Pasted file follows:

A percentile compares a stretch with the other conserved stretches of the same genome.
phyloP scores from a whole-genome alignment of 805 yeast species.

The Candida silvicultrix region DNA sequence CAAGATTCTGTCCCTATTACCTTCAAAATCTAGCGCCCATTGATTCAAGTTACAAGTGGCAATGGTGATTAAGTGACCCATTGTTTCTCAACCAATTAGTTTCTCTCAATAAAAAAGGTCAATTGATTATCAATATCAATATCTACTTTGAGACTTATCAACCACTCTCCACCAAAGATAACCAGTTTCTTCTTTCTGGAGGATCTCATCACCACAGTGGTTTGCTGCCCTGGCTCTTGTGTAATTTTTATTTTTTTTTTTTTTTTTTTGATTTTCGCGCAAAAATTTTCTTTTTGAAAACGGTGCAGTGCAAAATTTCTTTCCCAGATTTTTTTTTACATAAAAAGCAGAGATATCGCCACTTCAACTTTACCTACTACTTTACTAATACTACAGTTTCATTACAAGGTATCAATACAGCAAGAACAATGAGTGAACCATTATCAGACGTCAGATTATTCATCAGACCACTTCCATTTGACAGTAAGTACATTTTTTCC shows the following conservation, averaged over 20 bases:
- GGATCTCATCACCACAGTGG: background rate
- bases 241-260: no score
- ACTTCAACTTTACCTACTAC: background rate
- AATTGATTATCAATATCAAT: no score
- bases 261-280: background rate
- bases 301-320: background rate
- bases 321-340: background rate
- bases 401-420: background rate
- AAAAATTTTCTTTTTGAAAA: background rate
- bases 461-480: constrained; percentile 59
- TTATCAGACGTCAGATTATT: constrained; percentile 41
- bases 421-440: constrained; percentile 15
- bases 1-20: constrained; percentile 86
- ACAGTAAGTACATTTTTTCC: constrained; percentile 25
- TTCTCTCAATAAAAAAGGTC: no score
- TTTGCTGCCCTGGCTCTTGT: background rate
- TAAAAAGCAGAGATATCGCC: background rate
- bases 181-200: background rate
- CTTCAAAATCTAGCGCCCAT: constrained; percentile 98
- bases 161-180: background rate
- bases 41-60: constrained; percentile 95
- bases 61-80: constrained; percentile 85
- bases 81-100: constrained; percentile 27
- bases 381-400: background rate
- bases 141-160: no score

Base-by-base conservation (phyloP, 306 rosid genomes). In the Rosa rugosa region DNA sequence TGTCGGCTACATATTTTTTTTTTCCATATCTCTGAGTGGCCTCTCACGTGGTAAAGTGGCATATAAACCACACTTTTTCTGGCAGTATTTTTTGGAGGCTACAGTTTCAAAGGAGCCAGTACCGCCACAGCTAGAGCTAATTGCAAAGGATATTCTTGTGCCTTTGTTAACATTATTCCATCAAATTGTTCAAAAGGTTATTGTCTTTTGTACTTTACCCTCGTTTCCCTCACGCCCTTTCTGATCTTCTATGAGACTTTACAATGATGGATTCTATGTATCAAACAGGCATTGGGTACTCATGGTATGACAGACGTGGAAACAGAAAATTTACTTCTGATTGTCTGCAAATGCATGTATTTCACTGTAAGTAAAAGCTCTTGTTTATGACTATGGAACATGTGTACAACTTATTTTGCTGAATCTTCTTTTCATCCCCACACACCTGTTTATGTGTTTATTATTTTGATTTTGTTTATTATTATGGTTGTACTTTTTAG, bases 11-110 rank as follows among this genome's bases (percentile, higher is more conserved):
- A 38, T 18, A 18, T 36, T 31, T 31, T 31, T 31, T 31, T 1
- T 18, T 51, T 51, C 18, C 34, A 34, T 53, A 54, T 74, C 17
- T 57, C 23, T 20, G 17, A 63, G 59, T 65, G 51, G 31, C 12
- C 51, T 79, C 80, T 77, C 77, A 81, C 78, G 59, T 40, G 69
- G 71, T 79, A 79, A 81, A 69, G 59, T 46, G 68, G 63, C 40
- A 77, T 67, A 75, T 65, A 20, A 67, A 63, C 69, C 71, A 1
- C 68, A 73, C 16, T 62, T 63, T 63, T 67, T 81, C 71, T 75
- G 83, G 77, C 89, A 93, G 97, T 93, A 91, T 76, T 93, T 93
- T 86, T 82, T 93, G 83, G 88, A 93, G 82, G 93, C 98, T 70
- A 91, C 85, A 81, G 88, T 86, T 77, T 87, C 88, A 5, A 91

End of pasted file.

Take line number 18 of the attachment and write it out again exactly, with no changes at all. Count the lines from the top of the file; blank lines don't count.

- TTCTCTCAATAAAAAAGGTC: no score